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The Lives and Times of Marjorie Walker: A Short Story


It was a dull, gray morning when Marjorie Walker drove into the parking lot of North Ridge Women's Center and parked her car. She saw that the clinic manager was already there, her red BMW parked in the employee section of the parking lot. The sky was overcast, and it was cold, and she felt a little bit thankful for that, because it meant that fewer protesters would show up at the clinic.

They had their regulars, most of whom stayed pretty quiet, only holding signs with slogans such as "Let Your Baby Live" and "We Can Help You" with a few more inflammatory "Abortion Is Murder" placards thrown in for good measure. They usually kept their distance from the women coming in and only occasionally approached one to offer literature. When the women turned them down, which almost always happened, they walked away with good grace. There were a couple of protesters, however, who crossed the line into outright harassment. There was a woman who showed up in wrinkled clothes, looking disheveled and unbalanced as she wheeled her baby carriage full of bloody dolls back and forth in front of the clinic. There was a man who occasionally showed up dressed as the Grim Reaper. And every now and then a group of people from out of town descended on the clinic with bloody pictures of aborted fetuses. By now Marjorie knew what fetuses looked like before and after abortion, and the pictures held no shock value for her. But they upset the women who were coming in for their abortions, women who were already nervous and troubled enough without having horrific pictures shoved in their faces. She was glad that those particular protesters hadn't shown up in a while and hoped they would not put in an appearance today.

She walked into the clinic and nodded hello to Michelle Gaines, her supervisor.

"So what's the schedule like today?" she asked.

"Pretty typical. Twenty procedures scheduled for today, all in the first trimester except for two. We've got one 14-weeker and one at 16 weeks. Dr. Donovan's on his way. He got held up in traffic but he should be here in plenty of time. How was your weekend?"

"It was fine. I finally met Bill's parents. His father is nice. His mother seems a little strange. She's really into crystals and auras and things like that. She couldn't stop talking about a psychic she was visiting. I think Bill was a bit embarrassed, but I told him that my family is just as odd."

"Especially that insane uncle of yours," Michelle said with a smile.

Marjorie groaned. "Don't even remind me of him. I told you about the Christmas gift he gave me, right?"

Michelle laughed. "That's right. He's having you frozen. That cryo -- cryo -- what is it?"

"Cryogenics," said Marjorie with a smile. "According to him, it's the science of the future. He's arranged to have the entire family cryogenically frozen after we die and stored for two hundred years in a containment facility in Philadelphia. I swear, he's really gone off the deep end. When I think about how much money he must have spent on this ridiculous idea of his, I can't believe it. He probably could've bought me a top-of-the-line home entertainment system or diamond ring with the money he spent. I'll tell you one thing about Christmas around my house, Michelle: it's not boring."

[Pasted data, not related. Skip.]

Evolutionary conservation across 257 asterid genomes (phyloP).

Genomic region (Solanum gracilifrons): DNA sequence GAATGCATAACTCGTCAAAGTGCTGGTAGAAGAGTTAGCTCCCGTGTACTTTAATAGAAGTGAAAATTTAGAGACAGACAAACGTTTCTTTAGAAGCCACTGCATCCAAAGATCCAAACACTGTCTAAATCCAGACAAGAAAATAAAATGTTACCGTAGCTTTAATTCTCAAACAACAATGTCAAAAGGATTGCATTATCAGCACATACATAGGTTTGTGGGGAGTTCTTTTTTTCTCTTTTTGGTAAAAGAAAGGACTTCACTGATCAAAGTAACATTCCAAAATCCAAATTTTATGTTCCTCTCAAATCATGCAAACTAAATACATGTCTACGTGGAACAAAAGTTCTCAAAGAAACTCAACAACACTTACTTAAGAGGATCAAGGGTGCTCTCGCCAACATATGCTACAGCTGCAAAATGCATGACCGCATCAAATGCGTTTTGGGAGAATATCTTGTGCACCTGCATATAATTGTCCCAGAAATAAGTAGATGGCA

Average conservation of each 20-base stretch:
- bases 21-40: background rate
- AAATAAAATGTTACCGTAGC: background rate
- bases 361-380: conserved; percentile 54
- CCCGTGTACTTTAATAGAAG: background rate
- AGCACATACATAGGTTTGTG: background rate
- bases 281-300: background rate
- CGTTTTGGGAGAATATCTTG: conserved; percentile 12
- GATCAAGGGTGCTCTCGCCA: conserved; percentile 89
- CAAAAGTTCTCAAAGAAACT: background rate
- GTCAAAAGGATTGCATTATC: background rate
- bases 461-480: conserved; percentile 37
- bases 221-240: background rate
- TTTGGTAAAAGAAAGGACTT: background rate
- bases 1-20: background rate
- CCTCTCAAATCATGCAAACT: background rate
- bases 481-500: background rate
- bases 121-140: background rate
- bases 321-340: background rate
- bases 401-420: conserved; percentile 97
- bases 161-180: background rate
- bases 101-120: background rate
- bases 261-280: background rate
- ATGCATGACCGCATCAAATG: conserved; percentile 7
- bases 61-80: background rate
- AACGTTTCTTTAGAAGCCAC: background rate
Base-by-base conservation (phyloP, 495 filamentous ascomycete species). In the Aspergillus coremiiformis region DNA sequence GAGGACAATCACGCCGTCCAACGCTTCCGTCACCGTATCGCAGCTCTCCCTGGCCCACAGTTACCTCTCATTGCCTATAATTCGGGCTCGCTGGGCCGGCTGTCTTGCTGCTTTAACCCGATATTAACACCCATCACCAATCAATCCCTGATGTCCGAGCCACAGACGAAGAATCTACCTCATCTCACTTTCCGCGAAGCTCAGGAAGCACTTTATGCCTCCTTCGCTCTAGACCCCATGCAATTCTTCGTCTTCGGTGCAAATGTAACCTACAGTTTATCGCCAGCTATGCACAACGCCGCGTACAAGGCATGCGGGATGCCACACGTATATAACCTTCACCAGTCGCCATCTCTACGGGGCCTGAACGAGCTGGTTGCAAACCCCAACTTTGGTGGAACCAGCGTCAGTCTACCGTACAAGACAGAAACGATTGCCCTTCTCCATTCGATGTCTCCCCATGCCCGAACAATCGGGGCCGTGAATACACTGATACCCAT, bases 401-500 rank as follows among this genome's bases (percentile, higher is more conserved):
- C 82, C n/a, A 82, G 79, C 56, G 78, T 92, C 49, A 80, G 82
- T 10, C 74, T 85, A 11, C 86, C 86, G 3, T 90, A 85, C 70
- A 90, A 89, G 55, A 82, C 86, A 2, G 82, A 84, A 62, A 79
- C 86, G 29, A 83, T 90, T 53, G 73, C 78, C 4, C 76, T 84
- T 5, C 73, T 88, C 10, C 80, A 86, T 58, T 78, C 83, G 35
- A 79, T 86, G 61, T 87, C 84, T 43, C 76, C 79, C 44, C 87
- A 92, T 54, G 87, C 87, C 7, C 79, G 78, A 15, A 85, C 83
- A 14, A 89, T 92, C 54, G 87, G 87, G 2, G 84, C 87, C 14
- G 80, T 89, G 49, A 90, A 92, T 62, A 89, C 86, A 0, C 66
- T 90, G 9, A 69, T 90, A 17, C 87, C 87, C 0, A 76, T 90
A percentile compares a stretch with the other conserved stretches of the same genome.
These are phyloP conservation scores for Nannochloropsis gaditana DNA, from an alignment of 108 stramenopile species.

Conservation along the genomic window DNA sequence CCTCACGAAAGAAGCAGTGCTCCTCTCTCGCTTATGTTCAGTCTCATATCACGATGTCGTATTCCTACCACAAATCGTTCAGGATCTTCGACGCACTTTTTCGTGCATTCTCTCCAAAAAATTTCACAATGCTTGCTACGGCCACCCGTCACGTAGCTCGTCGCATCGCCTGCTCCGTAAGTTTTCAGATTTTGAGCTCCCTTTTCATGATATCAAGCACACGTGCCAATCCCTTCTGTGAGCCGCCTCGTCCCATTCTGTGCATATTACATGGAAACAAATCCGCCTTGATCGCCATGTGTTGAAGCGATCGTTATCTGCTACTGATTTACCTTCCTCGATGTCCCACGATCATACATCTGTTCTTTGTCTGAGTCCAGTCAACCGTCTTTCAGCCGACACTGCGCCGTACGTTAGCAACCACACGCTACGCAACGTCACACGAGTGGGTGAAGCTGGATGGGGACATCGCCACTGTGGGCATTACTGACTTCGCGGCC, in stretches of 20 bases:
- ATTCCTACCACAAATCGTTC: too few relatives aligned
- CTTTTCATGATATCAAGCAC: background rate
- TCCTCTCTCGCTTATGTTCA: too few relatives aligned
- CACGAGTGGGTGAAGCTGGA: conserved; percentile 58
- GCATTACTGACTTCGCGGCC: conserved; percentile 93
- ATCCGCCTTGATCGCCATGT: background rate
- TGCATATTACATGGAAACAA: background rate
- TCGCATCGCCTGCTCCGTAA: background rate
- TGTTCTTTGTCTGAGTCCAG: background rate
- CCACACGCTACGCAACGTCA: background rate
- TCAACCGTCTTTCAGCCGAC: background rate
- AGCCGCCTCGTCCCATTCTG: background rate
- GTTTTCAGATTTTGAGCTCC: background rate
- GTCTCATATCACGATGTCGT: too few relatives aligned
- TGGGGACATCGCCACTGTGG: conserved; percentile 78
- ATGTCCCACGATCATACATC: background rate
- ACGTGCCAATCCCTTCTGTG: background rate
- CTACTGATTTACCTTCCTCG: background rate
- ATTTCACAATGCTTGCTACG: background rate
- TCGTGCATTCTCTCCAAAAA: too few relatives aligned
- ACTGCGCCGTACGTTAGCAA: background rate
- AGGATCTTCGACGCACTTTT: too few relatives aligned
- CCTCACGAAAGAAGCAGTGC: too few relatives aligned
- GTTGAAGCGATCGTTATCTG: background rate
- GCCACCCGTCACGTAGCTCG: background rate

The door opened, and two of her coworkers came in, Crystal Williams and Patricia Swank, followed by two of the nurses and Dr. Donovan, who was wearing a friendly smile and a button-down shirt which unsuccessfully tried to hide a bulletproof vest. Marjorie smiled back in greeting, then sobered, as she always did, as she looked down at the vest the doctor was wearing. She had to remind herself, all the time, that there was real danger here, that there was always the possibility that one of the protesters would turn violent, or that a stranger, someone they'd never seen before, would try to hurt her or one of the others. Fortunately, there had never been any actual violence or threats that she was aware of, other than some yelling and name-calling from the more rowdy protesters. The doctor poured himself a cup of coffee and offered her one.

"Traffic was awful," he said. "There was an accident on the turnpike, and cars were backed up for a mile. It's a good thing I left early. So no one showed up yet?"

"Not yet," Marjorie said. "But they should be coming in any minute."

"No protesters so far," said Patricia with a smile. "Maybe the cold will keep them away."

"We can only hope," said Marjorie.

Almost on cue, a car pulled up and parked in the patient parking lot. A pale, frightened-looking teenager and an older woman who may have been her mother headed towards the clinic. The receptionist handed the girl some paperwork and Marjorie hurried into the procedure room to prepare the instruments. Things soon fell into the rhythm of an ordinary day. Women came in, young girls with their mothers and sometimes their fathers, slightly older women with their boyfriends or husbands, and sometimes two women came in together, one there to support the other.

Everything was running along smoothly when Michelle nodded towards the window and said, "Looks like one of them did show up."

Marjorie looked out the window and saw a young woman standing there with a small sign that read "Choose Life." She recognized the girl as one of the regular protesters, but had never seen her there alone before.

"Well," Marjorie said with a shrug. "She's one of the regular ones. I don't think she'll give us too much trouble."